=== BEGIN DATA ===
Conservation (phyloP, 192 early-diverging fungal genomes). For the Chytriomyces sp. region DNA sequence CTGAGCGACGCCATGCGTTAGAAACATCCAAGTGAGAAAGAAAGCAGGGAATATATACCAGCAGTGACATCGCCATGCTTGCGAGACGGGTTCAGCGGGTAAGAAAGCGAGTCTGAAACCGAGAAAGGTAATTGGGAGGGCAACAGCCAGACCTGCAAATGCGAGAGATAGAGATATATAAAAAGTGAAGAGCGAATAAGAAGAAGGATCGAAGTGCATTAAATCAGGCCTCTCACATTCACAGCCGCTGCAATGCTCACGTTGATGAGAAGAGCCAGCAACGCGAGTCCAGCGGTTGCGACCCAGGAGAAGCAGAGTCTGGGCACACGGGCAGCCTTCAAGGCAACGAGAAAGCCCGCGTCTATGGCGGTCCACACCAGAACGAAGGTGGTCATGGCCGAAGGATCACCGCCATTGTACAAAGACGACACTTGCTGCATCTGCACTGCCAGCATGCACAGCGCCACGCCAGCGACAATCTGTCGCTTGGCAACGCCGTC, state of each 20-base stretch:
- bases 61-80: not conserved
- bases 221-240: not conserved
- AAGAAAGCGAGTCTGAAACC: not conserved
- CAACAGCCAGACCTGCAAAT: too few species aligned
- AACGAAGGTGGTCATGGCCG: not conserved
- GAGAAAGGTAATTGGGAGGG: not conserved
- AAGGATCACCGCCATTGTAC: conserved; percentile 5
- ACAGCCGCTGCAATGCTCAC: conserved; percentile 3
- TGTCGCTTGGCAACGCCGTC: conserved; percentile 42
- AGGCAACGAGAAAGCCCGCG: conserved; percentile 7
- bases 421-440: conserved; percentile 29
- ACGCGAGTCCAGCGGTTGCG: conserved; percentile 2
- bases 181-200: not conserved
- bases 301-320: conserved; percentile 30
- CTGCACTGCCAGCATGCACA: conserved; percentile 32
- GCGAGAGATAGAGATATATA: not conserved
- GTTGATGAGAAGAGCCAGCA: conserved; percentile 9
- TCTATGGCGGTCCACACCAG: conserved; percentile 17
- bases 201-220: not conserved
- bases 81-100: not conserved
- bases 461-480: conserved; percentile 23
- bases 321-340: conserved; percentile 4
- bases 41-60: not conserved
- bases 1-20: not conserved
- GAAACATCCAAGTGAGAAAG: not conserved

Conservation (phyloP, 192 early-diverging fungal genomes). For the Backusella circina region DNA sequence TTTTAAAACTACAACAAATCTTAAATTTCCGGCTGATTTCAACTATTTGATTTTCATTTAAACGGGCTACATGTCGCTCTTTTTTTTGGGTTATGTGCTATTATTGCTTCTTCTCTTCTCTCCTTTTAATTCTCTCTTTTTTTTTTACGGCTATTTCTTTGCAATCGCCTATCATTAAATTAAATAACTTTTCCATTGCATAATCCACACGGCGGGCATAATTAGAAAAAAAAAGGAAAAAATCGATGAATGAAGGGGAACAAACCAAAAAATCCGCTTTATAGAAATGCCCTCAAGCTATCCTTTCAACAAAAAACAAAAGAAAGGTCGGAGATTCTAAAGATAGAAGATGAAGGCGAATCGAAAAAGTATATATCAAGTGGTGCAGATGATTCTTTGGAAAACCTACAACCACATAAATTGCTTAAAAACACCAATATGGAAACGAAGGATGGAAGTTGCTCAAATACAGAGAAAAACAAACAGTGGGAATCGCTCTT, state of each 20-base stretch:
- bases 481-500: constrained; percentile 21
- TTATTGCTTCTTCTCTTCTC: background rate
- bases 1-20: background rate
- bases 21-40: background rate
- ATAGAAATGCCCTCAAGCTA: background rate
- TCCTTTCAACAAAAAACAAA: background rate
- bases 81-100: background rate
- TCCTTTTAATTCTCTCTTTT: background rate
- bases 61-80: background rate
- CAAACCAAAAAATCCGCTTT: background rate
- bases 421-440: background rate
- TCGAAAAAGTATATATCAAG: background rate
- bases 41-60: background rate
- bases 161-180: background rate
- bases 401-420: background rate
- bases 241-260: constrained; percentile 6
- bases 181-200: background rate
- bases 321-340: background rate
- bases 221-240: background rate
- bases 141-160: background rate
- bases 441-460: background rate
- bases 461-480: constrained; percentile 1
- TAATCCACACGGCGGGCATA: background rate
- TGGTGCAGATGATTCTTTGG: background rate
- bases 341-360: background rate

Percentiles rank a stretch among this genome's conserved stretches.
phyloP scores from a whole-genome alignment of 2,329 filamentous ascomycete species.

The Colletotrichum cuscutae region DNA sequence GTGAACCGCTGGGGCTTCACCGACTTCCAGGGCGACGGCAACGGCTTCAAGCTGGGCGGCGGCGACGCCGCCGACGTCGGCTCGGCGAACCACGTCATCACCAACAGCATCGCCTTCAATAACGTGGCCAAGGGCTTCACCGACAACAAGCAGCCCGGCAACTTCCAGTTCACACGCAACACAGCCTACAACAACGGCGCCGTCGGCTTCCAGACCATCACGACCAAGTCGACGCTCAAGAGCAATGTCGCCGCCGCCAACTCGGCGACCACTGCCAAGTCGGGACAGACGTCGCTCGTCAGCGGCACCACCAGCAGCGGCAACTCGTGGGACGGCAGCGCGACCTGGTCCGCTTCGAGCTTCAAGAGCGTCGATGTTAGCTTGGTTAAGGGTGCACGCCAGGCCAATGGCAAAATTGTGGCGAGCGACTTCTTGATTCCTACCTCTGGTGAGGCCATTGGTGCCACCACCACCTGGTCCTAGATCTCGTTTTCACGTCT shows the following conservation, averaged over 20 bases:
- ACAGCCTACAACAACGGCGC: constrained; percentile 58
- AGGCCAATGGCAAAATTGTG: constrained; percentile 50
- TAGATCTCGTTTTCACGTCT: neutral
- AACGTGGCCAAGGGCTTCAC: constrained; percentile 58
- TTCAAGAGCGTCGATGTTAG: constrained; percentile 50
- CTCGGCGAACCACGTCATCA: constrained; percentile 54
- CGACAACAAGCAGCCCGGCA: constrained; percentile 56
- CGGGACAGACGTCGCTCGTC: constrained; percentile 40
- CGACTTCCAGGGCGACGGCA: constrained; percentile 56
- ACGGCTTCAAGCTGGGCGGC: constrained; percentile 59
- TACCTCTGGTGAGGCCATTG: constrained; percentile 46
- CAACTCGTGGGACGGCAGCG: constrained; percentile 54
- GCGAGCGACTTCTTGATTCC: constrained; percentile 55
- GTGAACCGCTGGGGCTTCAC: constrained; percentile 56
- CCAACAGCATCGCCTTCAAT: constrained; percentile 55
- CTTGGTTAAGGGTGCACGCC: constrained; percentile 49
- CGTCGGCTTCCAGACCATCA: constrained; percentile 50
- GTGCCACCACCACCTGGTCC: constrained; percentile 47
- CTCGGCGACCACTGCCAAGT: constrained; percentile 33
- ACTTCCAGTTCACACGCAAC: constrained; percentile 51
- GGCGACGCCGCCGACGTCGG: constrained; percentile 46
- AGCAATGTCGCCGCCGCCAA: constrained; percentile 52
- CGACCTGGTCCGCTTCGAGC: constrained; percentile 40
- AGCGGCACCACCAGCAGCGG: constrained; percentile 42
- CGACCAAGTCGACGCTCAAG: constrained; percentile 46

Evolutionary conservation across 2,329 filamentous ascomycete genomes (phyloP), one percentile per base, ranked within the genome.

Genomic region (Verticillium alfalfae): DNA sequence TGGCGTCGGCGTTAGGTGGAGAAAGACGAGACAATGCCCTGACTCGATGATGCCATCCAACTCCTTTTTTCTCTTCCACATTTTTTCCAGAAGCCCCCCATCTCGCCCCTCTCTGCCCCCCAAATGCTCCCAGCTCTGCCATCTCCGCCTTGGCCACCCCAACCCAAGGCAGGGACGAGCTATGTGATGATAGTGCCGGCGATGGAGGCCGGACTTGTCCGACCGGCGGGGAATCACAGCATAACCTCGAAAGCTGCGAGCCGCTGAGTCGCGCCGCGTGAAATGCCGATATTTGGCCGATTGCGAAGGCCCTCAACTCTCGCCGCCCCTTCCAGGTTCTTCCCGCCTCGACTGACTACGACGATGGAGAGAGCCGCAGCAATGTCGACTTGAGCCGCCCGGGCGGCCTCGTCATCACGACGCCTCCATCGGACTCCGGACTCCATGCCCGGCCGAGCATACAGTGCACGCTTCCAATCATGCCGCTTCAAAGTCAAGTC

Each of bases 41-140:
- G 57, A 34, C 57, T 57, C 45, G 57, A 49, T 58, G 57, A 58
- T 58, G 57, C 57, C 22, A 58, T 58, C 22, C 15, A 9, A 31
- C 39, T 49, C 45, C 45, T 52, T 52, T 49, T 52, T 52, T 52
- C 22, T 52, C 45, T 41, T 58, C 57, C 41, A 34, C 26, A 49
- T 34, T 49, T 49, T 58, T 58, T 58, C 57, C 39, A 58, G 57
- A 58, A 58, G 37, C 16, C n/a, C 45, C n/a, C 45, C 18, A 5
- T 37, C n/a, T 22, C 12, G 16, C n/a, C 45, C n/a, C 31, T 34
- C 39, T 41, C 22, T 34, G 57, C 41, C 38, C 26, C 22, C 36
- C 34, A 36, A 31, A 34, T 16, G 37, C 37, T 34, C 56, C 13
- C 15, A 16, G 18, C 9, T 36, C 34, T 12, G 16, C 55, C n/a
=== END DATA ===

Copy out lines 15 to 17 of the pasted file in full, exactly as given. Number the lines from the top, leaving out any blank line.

- bases 301-320: conserved; percentile 30
- CTGCACTGCCAGCATGCACA: conserved; percentile 32
- GCGAGAGATAGAGATATATA: not conserved